The resolution of the initial problems of data collection and data bank establishment are outlined, and the more salient socio-economic and travel characteristics of the region are summarized. Jeddah which is used as an illustration, also demonstrates how sensitivity tests of high and low growth were adopted to indicate the degree of flexibility required in city Master plans. This flexibility establishes a definitive plan for the low growth estimate while making provision for the high growth situation. Special consideration is given to the unusual planning implications of the Hadj with its rapidly growing numbers of pilgrims to Mecca and the adjacent Holy Areas. A series of pilot surveys were designed to test the feasibility of the proposed data collection procedures and to determine the probability of obtaining the requisite data. Details of the modelling procedure and data analysis are outlined, and the evaluation of the alternative planning strategies and of the master plan are described. It is noted that because of the lack of past data and the situation of rapid urbanisation, forecasting can be difficult and results in a wide range of growth estimates. It is therefore essential to incorporate flexibility into the master plan; i.e. an initial infrastructure capable of satisfying the low estimate but with flexibility to expand, in an integrated way, to meet higher growth levels.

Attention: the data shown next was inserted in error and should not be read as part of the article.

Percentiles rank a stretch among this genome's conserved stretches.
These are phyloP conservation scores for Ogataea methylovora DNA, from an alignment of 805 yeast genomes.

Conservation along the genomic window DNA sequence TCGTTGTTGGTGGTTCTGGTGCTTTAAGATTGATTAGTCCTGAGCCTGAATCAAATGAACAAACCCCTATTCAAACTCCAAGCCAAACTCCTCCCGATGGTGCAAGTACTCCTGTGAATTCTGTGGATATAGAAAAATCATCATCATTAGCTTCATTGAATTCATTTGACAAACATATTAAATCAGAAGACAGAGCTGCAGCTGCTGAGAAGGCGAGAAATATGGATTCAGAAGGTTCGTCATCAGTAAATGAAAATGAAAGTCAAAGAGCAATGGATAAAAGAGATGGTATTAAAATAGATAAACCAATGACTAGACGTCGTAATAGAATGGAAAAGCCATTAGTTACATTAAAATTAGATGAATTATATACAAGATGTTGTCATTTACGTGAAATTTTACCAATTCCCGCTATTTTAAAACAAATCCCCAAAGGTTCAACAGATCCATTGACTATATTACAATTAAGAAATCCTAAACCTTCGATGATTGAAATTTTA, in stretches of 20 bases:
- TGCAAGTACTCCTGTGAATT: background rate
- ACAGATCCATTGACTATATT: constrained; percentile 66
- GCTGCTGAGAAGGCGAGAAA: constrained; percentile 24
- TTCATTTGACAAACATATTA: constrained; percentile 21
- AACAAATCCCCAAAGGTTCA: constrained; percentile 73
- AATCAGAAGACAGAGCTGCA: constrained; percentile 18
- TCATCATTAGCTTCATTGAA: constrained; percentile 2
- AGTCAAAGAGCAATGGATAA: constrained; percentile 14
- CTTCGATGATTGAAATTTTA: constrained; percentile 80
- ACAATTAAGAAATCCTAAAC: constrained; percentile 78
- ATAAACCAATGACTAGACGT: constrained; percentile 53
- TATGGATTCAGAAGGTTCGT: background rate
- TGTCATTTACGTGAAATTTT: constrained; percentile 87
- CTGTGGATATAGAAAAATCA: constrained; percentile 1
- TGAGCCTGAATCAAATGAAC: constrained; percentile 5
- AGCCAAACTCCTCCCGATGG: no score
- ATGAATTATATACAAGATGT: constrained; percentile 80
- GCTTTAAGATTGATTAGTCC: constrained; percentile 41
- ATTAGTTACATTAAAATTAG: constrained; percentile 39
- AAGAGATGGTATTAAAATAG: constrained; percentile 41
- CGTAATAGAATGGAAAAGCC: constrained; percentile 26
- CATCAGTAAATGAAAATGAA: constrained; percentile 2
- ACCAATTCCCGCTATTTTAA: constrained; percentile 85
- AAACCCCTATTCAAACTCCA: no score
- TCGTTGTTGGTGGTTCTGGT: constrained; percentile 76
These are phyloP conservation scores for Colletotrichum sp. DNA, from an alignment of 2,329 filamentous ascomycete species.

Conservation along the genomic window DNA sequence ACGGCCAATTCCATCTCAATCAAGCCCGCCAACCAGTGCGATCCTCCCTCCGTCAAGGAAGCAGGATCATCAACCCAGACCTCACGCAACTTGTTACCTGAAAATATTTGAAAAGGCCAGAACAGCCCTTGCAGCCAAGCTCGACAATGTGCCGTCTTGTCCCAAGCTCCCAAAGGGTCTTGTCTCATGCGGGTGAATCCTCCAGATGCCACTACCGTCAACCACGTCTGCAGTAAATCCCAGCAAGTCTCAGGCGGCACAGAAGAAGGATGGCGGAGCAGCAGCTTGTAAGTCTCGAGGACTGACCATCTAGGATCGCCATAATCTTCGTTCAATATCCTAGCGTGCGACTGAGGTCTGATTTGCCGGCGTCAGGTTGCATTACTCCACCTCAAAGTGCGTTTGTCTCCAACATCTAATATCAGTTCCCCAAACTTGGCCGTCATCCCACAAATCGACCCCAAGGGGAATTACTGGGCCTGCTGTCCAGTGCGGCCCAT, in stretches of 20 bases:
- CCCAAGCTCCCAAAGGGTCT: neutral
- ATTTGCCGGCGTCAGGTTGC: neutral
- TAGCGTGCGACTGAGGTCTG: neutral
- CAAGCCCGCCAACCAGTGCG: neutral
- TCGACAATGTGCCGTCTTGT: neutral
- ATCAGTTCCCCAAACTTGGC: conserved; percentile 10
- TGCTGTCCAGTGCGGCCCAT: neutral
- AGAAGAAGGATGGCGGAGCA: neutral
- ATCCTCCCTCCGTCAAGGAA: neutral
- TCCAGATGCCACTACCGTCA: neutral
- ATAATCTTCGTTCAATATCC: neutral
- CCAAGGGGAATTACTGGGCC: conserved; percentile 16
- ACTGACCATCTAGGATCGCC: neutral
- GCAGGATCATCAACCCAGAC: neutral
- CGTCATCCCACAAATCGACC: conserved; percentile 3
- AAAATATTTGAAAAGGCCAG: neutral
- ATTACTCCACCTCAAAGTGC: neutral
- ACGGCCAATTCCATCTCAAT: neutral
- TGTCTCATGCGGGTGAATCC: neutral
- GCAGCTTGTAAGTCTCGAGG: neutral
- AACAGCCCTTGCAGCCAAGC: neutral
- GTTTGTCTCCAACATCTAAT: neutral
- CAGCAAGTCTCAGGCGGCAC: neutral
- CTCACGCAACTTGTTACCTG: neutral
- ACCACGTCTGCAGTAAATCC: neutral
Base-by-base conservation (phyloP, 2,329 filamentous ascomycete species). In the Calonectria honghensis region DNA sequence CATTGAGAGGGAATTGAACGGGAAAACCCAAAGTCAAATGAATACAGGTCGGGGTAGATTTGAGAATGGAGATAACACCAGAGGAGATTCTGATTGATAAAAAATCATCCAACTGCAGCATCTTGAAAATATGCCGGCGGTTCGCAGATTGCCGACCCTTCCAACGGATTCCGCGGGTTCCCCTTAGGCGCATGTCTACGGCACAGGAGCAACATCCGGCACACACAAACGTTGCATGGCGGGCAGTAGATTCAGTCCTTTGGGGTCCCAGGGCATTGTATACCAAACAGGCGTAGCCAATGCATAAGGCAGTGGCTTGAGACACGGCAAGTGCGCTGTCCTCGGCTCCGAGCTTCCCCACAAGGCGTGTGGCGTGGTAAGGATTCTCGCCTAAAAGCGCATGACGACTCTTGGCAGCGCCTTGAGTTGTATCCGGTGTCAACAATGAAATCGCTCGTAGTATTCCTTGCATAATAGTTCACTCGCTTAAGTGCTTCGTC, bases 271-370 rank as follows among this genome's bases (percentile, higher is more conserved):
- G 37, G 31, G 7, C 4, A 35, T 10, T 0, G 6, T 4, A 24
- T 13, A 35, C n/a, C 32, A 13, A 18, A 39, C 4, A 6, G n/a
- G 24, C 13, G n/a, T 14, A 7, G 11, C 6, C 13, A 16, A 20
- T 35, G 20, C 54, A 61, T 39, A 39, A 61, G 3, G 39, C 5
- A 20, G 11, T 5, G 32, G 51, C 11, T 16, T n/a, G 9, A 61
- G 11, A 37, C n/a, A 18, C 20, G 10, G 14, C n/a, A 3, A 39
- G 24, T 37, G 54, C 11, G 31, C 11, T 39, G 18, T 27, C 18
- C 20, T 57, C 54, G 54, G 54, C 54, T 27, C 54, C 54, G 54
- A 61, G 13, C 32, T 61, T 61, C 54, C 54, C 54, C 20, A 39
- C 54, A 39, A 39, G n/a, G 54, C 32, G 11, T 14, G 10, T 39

• Supplemental Notes:
    • This paper appears in "Transport Planning in Developing Countries," which is a publication containing the Proceedings of Seminar U of the Summer Annual Meeting at University of Warwick, England during July, 1975.
  • Corporate Authors:

    Planning and Transport Res and Computation Co Ltd

    167 Oxford Street
    London W1R 1AH,   England 
  • Authors:
    • Endean, P W
  • Publication Date: 1975-7

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Filing Info

  • Accession Number: 00148223
  • Record Type: Publication
  • Report/Paper Numbers: P128
  • Files: TRIS
  • Created Date: Feb 23 1977 12:00AM